Disgraced by Gwen Florio. Midnight Ink | March 2016| 288 pages| ISBN: 9780738747668
Disgraced is the third Lola Wicks mystery [Montana, Dakota] by Gwen Florio. This time around, Lola’s off on a road trip to Yellowstone with her five-year-old daughter Maggie and stumbles upon quite the interesting story. Her co-worker and friend Jan asked her to drive her friend Pal home from the airport. Pal just returned from Afghanistan. At the airport, she witnesses a soldier’s suicide. No one wants to talk about it. What could possibly be the reason? Pal remains sullen, reserved and takes to heavy drinking. She just won’t discuss anything. While she just returned from war she’s still remarkably closed off. This young woman holds many secrets that will slowly be revealed.
Using her investigative journalism skills she digs into this immediately. It involves a group of friends from a local Native American reservation who just returned home from Afghanistan. Until she moved to Montana, Lola worked as a foreign correspondent. She’s familiar with Afghanistan. There’s not much about the suicide in the local paper although Lola notices some connected stories—another soldier killed while on duty. She notes to herself that in most places this many casualties and ruined lives would spark further questioning—“But this was the rural West, with its staunch and unquestioning patriotism.” Author Gwen Florio always excels with establishing sense of place. She writes: “In fact, she thought, throw in a few flat-roofed mud houses, some flocks of shaggy, fat-bottomed Arabi sheep, and bearded men in pajama-like shalwar qamiz toting AK-47s, and Wyoming would look just like Afghanistan—a fact not inclined to endear the state to her.” You can almost feel the sand in your teeth.
Florio writes from own experience as an international war correspondent and someone who relocated from an Eastern city to a less-inhabited state in the West. She knows the journalism business so when Lola pitches this story to an online publication, Florio writes: “She’d have blown her first and almost certainly her last chance to write for one of the few organizations that paid freelancers real money for serious pieces.” Ah, journalism. Such a fickle but necessary professional field. No one goes into it for the money. It’s about truth, providing information and highlighting the fascinating aspects of our culture.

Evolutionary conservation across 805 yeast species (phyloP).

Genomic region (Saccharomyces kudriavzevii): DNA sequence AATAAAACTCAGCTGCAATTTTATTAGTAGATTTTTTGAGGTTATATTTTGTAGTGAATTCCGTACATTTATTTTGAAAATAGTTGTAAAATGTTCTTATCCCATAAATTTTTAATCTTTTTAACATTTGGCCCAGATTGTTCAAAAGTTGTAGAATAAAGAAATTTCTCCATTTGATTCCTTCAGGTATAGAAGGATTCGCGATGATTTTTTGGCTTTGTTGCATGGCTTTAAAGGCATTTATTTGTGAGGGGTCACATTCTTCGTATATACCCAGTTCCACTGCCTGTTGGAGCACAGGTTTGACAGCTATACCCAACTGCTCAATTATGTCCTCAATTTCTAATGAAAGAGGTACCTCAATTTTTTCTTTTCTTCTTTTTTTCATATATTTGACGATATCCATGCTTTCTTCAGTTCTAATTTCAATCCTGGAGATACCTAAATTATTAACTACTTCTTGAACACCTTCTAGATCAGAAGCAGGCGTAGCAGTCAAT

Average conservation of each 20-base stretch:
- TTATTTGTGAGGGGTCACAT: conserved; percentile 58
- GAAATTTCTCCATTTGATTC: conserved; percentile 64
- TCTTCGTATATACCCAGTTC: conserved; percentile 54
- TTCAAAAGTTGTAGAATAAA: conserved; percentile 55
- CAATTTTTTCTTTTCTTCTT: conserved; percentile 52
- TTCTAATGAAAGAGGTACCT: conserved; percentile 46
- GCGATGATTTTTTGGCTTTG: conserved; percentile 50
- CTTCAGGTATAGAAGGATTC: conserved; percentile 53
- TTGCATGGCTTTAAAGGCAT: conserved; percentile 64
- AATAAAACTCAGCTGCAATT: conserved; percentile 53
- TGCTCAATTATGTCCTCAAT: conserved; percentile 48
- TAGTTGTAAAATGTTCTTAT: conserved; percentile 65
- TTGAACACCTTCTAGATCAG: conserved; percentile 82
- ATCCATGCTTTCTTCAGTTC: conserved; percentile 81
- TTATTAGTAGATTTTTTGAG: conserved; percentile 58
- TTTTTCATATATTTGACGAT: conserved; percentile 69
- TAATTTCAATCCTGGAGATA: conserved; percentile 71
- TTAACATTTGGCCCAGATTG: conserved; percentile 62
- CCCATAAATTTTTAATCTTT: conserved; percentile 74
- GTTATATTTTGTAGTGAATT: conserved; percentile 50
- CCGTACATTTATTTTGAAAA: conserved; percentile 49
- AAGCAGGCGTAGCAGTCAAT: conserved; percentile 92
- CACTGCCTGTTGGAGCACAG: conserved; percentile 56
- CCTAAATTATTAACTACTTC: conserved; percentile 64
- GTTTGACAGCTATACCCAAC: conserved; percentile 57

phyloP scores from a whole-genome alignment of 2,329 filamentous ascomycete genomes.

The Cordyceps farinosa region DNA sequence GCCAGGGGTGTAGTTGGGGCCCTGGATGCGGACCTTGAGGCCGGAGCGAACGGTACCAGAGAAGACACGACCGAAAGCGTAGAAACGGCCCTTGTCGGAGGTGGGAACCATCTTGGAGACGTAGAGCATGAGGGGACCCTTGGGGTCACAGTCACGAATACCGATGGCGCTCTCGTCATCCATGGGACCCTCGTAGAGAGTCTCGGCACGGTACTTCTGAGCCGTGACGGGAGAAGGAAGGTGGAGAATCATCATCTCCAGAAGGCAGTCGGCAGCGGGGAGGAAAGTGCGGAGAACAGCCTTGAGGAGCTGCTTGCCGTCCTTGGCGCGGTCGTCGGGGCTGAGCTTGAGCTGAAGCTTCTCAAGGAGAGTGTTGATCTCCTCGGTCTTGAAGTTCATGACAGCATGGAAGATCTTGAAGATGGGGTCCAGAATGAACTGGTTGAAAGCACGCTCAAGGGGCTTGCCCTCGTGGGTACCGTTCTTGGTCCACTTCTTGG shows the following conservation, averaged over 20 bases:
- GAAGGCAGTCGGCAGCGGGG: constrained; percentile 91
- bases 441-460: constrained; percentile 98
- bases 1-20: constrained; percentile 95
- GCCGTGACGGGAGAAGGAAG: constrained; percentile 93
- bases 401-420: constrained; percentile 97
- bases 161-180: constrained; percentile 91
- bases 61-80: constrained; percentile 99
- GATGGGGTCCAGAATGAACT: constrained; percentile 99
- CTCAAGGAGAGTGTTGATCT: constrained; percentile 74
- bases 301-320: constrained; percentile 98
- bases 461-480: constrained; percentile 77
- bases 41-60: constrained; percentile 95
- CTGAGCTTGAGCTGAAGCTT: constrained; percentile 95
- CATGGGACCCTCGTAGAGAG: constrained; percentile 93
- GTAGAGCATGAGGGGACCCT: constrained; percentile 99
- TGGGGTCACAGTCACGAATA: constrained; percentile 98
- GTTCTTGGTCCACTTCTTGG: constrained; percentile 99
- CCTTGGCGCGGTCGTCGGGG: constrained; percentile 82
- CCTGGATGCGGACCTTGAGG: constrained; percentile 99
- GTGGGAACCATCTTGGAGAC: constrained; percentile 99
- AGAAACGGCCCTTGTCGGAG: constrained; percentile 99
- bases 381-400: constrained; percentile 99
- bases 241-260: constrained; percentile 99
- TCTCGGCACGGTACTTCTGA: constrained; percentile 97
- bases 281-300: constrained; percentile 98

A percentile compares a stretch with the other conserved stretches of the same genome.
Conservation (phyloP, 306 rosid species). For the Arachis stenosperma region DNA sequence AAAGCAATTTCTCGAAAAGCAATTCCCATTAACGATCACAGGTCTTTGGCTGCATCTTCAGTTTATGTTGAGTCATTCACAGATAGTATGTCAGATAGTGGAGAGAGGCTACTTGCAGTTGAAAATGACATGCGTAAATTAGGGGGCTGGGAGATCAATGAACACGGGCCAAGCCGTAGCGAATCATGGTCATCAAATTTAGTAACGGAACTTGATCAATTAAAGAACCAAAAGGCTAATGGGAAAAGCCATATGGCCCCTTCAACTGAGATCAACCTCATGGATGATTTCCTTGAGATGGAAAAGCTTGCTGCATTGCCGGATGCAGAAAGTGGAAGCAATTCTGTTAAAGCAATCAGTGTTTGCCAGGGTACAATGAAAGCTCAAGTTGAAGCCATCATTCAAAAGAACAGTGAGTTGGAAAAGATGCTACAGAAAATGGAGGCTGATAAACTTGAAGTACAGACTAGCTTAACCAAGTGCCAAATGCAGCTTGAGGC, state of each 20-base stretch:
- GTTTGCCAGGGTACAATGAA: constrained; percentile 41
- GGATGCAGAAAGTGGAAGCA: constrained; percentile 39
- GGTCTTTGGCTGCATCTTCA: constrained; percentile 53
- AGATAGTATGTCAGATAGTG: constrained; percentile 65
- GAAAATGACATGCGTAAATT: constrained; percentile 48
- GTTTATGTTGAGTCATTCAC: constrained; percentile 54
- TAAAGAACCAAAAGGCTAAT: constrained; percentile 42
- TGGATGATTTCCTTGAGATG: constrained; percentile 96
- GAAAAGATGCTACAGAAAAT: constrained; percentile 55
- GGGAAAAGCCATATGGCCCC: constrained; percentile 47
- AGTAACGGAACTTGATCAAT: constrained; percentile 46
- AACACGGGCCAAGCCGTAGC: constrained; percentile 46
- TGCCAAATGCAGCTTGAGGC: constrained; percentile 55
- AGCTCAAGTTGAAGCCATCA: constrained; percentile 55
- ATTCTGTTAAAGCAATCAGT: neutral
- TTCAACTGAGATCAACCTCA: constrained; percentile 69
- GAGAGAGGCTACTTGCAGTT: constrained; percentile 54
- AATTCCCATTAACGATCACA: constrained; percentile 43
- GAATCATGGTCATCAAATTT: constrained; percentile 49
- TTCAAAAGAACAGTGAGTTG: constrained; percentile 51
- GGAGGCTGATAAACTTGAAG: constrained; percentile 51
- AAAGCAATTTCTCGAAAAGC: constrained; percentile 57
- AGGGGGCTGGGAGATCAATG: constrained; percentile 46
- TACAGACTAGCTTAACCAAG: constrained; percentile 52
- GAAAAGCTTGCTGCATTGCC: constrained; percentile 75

“The war in Afghanistan wasn’t noted for big body counts. But other things were just as insidious. The constant twanging threat that each new footstep could be the one that tripped a mine, that each madly beeping Toyota pickup could be the one that bore a bomb, that each new face could be that of a potential friend—or killer. And the faces themselves, gaunt with hunger and desperation and resentment.”
Although Disgraced deals with serious subject matter, I chuckled at Lola in her new role as mother—“she never though of herself as anyone’s caretaker.” It was something I wasn’t sure I wanted to happen when I read the two earlier books. I appreciated Lola’s single-woman/ independent status. But the bribing her daughter and inability to answer certain questions and having this smarty pants five-year-old along for the ride provides needed levity. And Lola does as Lola wants, child or not. Lola Wicks is my favorite fictional feminist journalist. She remains unmarried to Charlie, her boyfriend and Maggie’s father. She’s brave, outspoken and extremely independent. That’s why this potential story involving soldiers returning from Afghanistan appeals to Lola.
I will always read this series. One day I will visit Gwen Florio and we will ride horses amid the beautiful landscape. Read my interview with Gwen here.
–review by Amy Steele
FTC Disclosure: I received this book for review from Midnight Ink.
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